The German and Poles are setting a very powerful example for this part of the world. It's very difficult to do that. But unless you fight to a common history, which you can teach to your children, the past is not over. It's a nightmare that you are condemned to repeat.

When Margaret McMillan said and when Adam Roberts said none of these conflicts were inevitable, I think that's very important, as well. We're not trapped by fate here in the Balkans. We're not condemned to repeat. It doesn't have to keep going on. Nothing is inevitable. The catastrosphe of 1914 was not inevitable and the catastrosphe of 1991 to '95 was not inevitable. The catastrophe of 1991 to '95 was not the product of immemorial hatreds seeping up through the ground in some mysterious way and taking nice ordinary, rational cosmopolitans and turning them into murderous nationalist fanatics. That's an inevitability story in which you are all somehow mysterious peopled by fanatic emotions that you cannot control.

We need to refuse all that garbage. We need to put that away. We need to think of ourselves as rational, responsible adults, as agents in historical time and we also—this is a little more difficult—think of the guys in Poli [sp] ?? and Prijedor and in Republika Srpska and in Mostar and in everywhere. That is, think of everybody in the same way we think about ourselves: as responsible historical agents, responsible for what they say, responsible for what they do. We have to refuse all the fantasies that go with the idea of, for example, collective guilt.

The Serbian people are not responsible for the assassination of the archduke. The Serbian people are not responsible collectively for the crimes that their culpable individuals committed. Why do you have a process at The Hague? Why do you have justice at all if it isn't individual justice? Our very idea of justice must be individual otherwise it's not justice at all. It's just revenge. It's just hatred. It's just nightmare.

These are difficult lessons for everybody. The hurt and pain in this city still exists. The sense that you are victims of the collective responsibility of another people is very strong, but you have got to get over it because it diminishes you. That's the point. It puts you permanently in a position of victimhood in which you are the eternally wronged victim of historical fate and are helpless to correct it.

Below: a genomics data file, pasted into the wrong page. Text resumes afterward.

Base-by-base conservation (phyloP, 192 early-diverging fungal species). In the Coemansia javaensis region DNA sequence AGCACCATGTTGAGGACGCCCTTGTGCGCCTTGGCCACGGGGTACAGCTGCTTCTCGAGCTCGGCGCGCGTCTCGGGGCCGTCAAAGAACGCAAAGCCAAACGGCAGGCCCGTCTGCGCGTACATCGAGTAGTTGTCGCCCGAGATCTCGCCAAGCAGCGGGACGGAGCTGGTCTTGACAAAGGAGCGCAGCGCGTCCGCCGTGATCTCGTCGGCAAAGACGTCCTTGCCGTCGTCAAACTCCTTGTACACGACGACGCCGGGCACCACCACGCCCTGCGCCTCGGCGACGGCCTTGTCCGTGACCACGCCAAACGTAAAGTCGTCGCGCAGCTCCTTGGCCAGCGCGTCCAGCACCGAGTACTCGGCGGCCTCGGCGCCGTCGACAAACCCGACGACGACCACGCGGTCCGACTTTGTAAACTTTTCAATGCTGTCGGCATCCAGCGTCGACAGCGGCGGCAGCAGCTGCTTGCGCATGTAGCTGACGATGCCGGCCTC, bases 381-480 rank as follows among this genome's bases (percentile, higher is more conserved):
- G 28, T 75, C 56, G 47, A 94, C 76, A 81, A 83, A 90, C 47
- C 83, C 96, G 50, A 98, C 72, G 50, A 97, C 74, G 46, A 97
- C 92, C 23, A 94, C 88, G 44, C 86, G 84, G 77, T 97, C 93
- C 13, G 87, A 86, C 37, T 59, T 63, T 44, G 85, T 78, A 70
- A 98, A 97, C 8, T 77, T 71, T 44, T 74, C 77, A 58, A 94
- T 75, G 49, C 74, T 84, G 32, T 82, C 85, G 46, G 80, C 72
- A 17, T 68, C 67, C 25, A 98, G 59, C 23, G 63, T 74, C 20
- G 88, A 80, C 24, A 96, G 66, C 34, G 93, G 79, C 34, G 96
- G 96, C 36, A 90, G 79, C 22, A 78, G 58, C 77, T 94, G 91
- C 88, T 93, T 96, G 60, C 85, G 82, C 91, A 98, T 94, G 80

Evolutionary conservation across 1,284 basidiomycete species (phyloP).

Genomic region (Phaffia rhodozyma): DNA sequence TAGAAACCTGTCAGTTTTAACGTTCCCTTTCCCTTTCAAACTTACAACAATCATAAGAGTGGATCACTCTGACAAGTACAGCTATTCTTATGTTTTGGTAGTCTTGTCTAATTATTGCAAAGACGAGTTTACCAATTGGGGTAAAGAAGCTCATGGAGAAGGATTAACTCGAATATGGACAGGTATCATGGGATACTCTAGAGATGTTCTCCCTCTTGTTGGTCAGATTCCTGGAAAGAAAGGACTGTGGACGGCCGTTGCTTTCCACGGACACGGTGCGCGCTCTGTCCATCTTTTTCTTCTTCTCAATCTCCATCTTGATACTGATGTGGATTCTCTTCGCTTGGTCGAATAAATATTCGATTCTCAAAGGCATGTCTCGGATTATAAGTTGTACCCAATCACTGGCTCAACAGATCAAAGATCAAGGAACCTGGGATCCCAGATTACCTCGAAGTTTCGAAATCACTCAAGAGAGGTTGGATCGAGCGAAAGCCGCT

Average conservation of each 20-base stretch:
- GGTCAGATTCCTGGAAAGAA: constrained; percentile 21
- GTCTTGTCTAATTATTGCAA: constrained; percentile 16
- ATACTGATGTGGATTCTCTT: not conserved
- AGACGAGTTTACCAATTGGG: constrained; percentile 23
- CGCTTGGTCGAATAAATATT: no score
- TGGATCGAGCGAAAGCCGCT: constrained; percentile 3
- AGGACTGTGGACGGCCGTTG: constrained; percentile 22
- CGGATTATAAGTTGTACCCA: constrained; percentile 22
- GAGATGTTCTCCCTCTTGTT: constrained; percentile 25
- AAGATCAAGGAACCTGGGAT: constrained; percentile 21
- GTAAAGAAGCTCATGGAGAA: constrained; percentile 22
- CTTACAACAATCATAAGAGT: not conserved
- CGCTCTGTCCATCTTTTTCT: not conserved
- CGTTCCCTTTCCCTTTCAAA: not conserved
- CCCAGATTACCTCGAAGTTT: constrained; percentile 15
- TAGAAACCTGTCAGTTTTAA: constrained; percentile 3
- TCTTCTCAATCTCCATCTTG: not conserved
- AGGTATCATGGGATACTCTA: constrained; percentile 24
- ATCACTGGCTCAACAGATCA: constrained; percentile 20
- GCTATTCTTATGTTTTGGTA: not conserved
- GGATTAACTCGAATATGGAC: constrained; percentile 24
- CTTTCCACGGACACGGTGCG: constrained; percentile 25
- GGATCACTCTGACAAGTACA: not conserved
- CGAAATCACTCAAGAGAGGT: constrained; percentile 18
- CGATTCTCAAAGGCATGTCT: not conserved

The unintended revenge of believing in the collective guilt of another group is that you end up being imprisoned by the logic of permanent victimhood. Collective guilt deforms them, but it also imprisons you in ways that make it impossible to escape. So, when we say the First World War was not inevitable, what we're saying is that discrete individuals failed the historical responsibility of their hour and moment and the consequences were horrible.

When we say that 1992 was not inevitable, we mean that particular political actors, including your own, including everyone's, failed their historical responsibility and we need to understand that failure and hold individuals responsible for crimes and murders and savagery and bestiality. But if we condemn everybody indiscriminately, we ourselves lose historical agency and responsibility for what we can and must change in our own situation.

These are the very difficult issues that are circling around in this discussion. You have commemorations of a thing like the assassination for a reason, which is to think about what's hard about them. What's painful about them? What's hard to accept about them? What's hard to accept about them is our image of ourselves, to take responsibility for yourself as historical agents in time, and refuse the easy language of victimhood and the easy language of blame. It makes politics impossible.

You have got to live with each other. We have all got to live with each other. Nobody is going anywhere. The Balkans will still be here in a thousand years. There will be Serbs here in a thousand years, Croats here in a thousand years. Those beautiful mosques will be here, God willing, for another thousand years. We're stuck with each other. We don't have to love each other. This is not a council of brotherhood and unity. We did that. It didn't go so well. It's just a council of deep individual responsibility for ourselves as historical agents in time.

Sorry to do a sermon. Canadians always do sermons. You'll forgive me. You can tell me it's all rubbish. That's why I come to Sarajevo to be told it's all rubbish. I love this community deeply. I have learned from it all my life and I hope some of what I have to say is of use to you today.

Thank you very much.